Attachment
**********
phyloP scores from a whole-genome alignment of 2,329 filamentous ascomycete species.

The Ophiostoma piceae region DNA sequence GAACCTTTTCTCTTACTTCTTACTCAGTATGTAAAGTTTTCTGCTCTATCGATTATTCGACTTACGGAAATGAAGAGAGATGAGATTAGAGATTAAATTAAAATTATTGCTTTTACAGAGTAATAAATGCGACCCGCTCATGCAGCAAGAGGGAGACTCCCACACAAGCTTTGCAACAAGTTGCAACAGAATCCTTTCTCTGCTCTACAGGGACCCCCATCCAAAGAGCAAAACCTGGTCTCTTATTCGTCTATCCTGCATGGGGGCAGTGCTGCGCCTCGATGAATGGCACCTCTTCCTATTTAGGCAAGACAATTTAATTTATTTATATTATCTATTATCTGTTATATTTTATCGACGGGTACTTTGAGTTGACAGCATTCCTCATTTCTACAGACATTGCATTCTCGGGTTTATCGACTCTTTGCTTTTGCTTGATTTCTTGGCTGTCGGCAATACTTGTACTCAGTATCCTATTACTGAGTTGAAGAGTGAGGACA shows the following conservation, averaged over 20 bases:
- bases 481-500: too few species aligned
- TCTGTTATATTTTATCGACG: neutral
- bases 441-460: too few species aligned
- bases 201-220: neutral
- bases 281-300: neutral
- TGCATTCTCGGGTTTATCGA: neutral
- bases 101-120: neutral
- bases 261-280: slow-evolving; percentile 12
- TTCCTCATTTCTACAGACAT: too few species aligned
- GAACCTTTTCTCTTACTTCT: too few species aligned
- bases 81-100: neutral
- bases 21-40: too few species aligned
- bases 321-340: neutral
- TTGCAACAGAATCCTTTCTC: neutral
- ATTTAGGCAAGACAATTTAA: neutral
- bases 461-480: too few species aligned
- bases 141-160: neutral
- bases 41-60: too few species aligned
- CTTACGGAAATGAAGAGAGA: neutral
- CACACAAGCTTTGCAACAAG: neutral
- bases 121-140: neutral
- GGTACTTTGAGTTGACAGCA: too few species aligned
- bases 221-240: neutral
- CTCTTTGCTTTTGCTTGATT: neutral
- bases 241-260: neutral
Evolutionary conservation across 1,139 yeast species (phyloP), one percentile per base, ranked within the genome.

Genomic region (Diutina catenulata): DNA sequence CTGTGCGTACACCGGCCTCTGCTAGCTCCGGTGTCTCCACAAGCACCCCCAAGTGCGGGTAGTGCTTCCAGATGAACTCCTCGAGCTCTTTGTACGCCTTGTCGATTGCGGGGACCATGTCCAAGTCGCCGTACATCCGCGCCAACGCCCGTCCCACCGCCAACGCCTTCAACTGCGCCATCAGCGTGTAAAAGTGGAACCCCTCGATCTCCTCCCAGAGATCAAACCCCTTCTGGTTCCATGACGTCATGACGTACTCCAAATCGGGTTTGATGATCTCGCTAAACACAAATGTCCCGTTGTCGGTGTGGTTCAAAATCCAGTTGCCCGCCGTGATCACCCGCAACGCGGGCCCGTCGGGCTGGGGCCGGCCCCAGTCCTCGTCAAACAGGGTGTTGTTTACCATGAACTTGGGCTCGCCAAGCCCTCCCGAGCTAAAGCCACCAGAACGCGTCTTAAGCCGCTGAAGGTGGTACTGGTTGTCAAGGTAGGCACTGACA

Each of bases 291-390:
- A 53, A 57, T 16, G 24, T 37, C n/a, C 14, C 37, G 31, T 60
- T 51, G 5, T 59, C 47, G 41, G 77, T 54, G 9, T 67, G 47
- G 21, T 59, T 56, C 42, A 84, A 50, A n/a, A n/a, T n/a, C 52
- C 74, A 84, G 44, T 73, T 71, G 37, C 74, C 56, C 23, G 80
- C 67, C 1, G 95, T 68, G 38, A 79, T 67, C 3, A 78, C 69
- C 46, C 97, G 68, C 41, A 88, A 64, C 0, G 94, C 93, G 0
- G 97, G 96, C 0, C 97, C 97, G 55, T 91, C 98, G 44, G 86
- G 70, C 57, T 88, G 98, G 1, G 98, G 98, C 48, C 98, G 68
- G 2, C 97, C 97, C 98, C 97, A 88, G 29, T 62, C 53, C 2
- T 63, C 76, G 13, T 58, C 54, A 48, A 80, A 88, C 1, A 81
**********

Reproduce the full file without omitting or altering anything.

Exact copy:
phyloP scores from a whole-genome alignment of 2,329 filamentous ascomycete species.

The Ophiostoma piceae region DNA sequence GAACCTTTTCTCTTACTTCTTACTCAGTATGTAAAGTTTTCTGCTCTATCGATTATTCGACTTACGGAAATGAAGAGAGATGAGATTAGAGATTAAATTAAAATTATTGCTTTTACAGAGTAATAAATGCGACCCGCTCATGCAGCAAGAGGGAGACTCCCACACAAGCTTTGCAACAAGTTGCAACAGAATCCTTTCTCTGCTCTACAGGGACCCCCATCCAAAGAGCAAAACCTGGTCTCTTATTCGTCTATCCTGCATGGGGGCAGTGCTGCGCCTCGATGAATGGCACCTCTTCCTATTTAGGCAAGACAATTTAATTTATTTATATTATCTATTATCTGTTATATTTTATCGACGGGTACTTTGAGTTGACAGCATTCCTCATTTCTACAGACATTGCATTCTCGGGTTTATCGACTCTTTGCTTTTGCTTGATTTCTTGGCTGTCGGCAATACTTGTACTCAGTATCCTATTACTGAGTTGAAGAGTGAGGACA shows the following conservation, averaged over 20 bases:
- bases 481-500: too few species aligned
- TCTGTTATATTTTATCGACG: neutral
- bases 441-460: too few species aligned
- bases 201-220: neutral
- bases 281-300: neutral
- TGCATTCTCGGGTTTATCGA: neutral
- bases 101-120: neutral
- bases 261-280: slow-evolving; percentile 12
- TTCCTCATTTCTACAGACAT: too few species aligned
- GAACCTTTTCTCTTACTTCT: too few species aligned
- bases 81-100: neutral
- bases 21-40: too few species aligned
- bases 321-340: neutral
- TTGCAACAGAATCCTTTCTC: neutral
- ATTTAGGCAAGACAATTTAA: neutral
- bases 461-480: too few species aligned
- bases 141-160: neutral
- bases 41-60: too few species aligned
- CTTACGGAAATGAAGAGAGA: neutral
- CACACAAGCTTTGCAACAAG: neutral
- bases 121-140: neutral
- GGTACTTTGAGTTGACAGCA: too few species aligned
- bases 221-240: neutral
- CTCTTTGCTTTTGCTTGATT: neutral
- bases 241-260: neutral
Evolutionary conservation across 1,139 yeast species (phyloP), one percentile per base, ranked within the genome.

Genomic region (Diutina catenulata): DNA sequence CTGTGCGTACACCGGCCTCTGCTAGCTCCGGTGTCTCCACAAGCACCCCCAAGTGCGGGTAGTGCTTCCAGATGAACTCCTCGAGCTCTTTGTACGCCTTGTCGATTGCGGGGACCATGTCCAAGTCGCCGTACATCCGCGCCAACGCCCGTCCCACCGCCAACGCCTTCAACTGCGCCATCAGCGTGTAAAAGTGGAACCCCTCGATCTCCTCCCAGAGATCAAACCCCTTCTGGTTCCATGACGTCATGACGTACTCCAAATCGGGTTTGATGATCTCGCTAAACACAAATGTCCCGTTGTCGGTGTGGTTCAAAATCCAGTTGCCCGCCGTGATCACCCGCAACGCGGGCCCGTCGGGCTGGGGCCGGCCCCAGTCCTCGTCAAACAGGGTGTTGTTTACCATGAACTTGGGCTCGCCAAGCCCTCCCGAGCTAAAGCCACCAGAACGCGTCTTAAGCCGCTGAAGGTGGTACTGGTTGTCAAGGTAGGCACTGACA

Each of bases 291-390:
- A 53, A 57, T 16, G 24, T 37, C n/a, C 14, C 37, G 31, T 60
- T 51, G 5, T 59, C 47, G 41, G 77, T 54, G 9, T 67, G 47
- G 21, T 59, T 56, C 42, A 84, A 50, A n/a, A n/a, T n/a, C 52
- C 74, A 84, G 44, T 73, T 71, G 37, C 74, C 56, C 23, G 80
- C 67, C 1, G 95, T 68, G 38, A 79, T 67, C 3, A 78, C 69
- C 46, C 97, G 68, C 41, A 88, A 64, C 0, G 94, C 93, G 0
- G 97, G 96, C 0, C 97, C 97, G 55, T 91, C 98, G 44, G 86
- G 70, C 57, T 88, G 98, G 1, G 98, G 98, C 48, C 98, G 68
- G 2, C 97, C 97, C 98, C 97, A 88, G 29, T 62, C 53, C 2
- T 63, C 76, G 13, T 58, C 54, A 48, A 80, A 88, C 1, A 81